By: WANJIRU MACHARIA
Twenty patients died in August during a health workers’ strike in Nakuru, a report has revealed. This is contrary to earlier reports that had indicated only 11 patients had died during the strike.
It also emerged that there was a major drug shortage in public health facilities during the strike due to a more than Sh94.4 million-debt owed to the Kenya Medical Supplies Agency (KEMSA).
This facts were contained in a detailed report that was presented before the County Assembly which also proved negligence in the way the county government handled the industrial action.
According to the report prepared by the County Executive Committee Member for Health Dr Kabii Mungai and his Chief Officer Dr Samuel Mwaura, 14 people died at the Rift Valley Provincial General hospital, five at the Naivasha Level 4 hospital and another one at Elburgon Hospital bringing the number to 20.
Earlier reports in the media quoting Nakuru Deputy Governor Mr Joseph Ruto had indicated that only 11 people died at the public facilities due to lack of treatment.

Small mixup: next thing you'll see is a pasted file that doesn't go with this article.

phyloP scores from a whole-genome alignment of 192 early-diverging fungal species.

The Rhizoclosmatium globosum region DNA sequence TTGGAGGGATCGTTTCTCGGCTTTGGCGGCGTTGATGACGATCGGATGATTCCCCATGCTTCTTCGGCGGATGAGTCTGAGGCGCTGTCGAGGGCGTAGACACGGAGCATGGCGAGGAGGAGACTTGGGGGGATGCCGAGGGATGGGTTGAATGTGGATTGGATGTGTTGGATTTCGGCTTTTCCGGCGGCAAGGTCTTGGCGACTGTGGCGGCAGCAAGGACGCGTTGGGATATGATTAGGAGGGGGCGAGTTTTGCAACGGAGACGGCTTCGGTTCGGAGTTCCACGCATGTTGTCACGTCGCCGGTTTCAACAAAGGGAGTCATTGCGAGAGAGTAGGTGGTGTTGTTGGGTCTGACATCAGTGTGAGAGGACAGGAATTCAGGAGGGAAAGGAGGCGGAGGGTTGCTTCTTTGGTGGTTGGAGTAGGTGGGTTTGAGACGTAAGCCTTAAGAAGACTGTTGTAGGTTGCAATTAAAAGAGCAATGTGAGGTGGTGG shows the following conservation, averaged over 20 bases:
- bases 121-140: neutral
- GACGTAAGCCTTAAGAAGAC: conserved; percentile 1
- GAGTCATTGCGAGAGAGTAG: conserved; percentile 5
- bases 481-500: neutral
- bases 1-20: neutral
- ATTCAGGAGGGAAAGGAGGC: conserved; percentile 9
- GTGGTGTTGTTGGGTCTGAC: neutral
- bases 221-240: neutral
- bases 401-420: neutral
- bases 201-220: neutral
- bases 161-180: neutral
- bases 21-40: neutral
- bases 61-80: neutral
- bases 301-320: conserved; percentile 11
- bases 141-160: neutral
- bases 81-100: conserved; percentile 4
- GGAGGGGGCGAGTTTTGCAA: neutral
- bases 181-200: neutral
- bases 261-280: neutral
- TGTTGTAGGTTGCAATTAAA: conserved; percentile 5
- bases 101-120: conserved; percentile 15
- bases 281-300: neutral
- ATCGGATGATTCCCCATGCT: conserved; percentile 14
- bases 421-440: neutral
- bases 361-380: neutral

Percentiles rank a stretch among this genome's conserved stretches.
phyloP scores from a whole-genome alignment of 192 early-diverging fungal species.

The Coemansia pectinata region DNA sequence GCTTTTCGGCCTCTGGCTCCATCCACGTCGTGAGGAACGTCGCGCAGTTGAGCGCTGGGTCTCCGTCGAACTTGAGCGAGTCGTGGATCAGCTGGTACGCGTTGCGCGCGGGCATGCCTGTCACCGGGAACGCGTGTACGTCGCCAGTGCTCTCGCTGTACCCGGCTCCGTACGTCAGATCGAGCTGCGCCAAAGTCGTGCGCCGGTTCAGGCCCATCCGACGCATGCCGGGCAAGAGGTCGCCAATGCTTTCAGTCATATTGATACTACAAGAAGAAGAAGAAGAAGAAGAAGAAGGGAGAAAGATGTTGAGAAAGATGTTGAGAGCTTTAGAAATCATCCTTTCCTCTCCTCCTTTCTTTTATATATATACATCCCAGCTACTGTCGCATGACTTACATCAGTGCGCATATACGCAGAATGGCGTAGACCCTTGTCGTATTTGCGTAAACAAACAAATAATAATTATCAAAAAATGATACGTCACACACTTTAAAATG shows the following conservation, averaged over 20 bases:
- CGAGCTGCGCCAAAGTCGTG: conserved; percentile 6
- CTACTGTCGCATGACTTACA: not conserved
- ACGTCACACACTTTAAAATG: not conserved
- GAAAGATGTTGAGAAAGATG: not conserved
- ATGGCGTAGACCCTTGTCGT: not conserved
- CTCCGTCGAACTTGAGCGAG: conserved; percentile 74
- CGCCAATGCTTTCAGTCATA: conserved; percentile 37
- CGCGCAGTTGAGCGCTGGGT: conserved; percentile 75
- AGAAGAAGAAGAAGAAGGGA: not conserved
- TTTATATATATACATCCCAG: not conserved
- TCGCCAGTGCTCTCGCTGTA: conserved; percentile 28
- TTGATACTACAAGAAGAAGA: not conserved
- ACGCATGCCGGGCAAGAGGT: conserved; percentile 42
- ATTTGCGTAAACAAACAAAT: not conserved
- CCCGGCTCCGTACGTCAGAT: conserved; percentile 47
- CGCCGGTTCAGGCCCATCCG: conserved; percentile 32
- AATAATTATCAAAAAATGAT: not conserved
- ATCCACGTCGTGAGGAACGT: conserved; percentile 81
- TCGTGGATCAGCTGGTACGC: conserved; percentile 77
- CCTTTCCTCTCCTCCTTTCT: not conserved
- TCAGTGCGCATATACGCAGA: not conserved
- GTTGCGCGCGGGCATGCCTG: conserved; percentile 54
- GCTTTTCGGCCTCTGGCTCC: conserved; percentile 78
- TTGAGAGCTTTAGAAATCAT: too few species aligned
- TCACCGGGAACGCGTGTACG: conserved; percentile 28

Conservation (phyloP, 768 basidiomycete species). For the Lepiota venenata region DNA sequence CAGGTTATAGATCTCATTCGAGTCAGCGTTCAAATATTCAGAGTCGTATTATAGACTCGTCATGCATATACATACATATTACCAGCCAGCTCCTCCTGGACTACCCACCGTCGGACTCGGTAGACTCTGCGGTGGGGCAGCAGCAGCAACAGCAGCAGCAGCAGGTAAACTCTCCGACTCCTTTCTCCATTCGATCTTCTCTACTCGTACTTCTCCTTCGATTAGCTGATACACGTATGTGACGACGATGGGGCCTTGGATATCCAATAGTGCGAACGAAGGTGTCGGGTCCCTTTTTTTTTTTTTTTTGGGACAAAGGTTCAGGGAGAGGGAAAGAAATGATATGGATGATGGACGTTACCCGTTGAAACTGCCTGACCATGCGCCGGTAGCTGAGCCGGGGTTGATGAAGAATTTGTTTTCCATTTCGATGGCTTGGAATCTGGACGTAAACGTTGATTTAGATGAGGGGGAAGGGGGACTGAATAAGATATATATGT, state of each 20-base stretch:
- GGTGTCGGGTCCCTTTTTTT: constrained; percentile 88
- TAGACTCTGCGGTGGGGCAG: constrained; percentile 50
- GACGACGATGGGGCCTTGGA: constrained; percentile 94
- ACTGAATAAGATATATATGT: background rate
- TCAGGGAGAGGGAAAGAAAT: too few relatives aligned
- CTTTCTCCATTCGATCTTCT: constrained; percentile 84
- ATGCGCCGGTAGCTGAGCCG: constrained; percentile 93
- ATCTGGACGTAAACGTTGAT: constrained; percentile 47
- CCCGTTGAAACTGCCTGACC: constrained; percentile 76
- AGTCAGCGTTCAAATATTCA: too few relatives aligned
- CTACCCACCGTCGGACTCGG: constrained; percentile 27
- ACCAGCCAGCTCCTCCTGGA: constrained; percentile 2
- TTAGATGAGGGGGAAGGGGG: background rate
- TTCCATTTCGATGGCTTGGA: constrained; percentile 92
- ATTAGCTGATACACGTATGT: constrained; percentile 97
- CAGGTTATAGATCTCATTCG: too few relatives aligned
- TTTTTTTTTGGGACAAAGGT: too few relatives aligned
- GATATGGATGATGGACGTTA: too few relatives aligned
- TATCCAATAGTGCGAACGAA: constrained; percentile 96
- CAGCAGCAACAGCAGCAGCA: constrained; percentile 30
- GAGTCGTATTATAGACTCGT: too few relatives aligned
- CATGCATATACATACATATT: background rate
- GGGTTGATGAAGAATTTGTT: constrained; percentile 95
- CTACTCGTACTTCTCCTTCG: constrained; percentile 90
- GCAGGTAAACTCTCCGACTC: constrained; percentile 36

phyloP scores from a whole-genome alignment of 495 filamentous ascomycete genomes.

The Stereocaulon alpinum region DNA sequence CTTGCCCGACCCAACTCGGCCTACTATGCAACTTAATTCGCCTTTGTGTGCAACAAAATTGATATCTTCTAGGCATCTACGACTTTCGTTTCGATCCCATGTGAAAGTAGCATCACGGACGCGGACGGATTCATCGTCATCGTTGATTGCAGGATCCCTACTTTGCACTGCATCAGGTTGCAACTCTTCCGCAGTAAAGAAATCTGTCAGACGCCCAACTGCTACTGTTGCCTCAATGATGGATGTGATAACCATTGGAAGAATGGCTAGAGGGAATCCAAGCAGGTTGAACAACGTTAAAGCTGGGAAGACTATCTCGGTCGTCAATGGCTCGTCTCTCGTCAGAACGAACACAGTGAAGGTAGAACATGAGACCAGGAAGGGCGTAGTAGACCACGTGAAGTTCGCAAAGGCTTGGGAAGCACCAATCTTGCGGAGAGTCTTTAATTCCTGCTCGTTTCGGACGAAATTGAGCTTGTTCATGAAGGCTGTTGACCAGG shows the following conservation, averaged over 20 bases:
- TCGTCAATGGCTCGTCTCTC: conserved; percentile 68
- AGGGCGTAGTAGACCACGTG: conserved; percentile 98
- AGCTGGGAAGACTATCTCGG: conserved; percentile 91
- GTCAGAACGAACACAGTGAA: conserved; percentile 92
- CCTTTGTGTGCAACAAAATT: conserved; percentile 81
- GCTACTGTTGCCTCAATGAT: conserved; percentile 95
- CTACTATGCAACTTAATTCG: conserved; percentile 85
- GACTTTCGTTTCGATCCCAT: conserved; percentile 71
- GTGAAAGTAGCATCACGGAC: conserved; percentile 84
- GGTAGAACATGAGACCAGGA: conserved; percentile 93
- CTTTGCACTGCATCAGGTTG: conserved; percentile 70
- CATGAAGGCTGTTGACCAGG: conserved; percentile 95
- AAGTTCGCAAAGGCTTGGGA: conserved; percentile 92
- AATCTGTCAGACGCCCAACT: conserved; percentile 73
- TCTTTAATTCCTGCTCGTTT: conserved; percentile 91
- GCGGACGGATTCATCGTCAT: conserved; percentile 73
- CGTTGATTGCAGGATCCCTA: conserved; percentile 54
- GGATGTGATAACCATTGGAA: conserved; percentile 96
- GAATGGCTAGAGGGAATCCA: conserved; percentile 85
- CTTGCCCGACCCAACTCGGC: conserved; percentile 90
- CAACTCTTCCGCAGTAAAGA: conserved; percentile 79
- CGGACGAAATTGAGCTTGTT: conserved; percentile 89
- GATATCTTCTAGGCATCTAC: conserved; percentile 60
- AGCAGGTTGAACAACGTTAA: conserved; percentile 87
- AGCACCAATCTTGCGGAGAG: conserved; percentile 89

The report had been sought by Subukia County Representative Mr Joseph Waithaka who demanded to know the cause of the trike, the patients who died at public health facilities during the strike.
Mr Waithaka also sought answers on how the County Executive Committee Member for Health handled the strike and what the county government and the health management was doing to avert future strikes.
Dr Mungai said the county government had formed a Human Advisory Committee under the department of human resource to be dealing with promotions, appraisals, performance and discipline to avert strikes.
He said the health departments had also made sure that health workers were paid in good time pending a meeting with the Salaries and Remuneration Commission and the County Public Service Board to discuss harmonisation.
“The county will also be giving incentives to the hardworking health workers through a quarterly customer satisfactory survey,” read part of the report.
Dr Mungai said he could not comment on the strike when it was going on since the Deputy Governor had issued statements which were aired by different media houses.
He also denied claims that he was away on trip saying that he cancelled his travel to the United States of America due to the strike and the status of pharmaceutical and non-pharmaceutical supply in the county.
He said the county was suffering a shortage of medical supplies due to the Sh94.4 million-debt owed to KEMSA.
SOURCE: DAILY NATION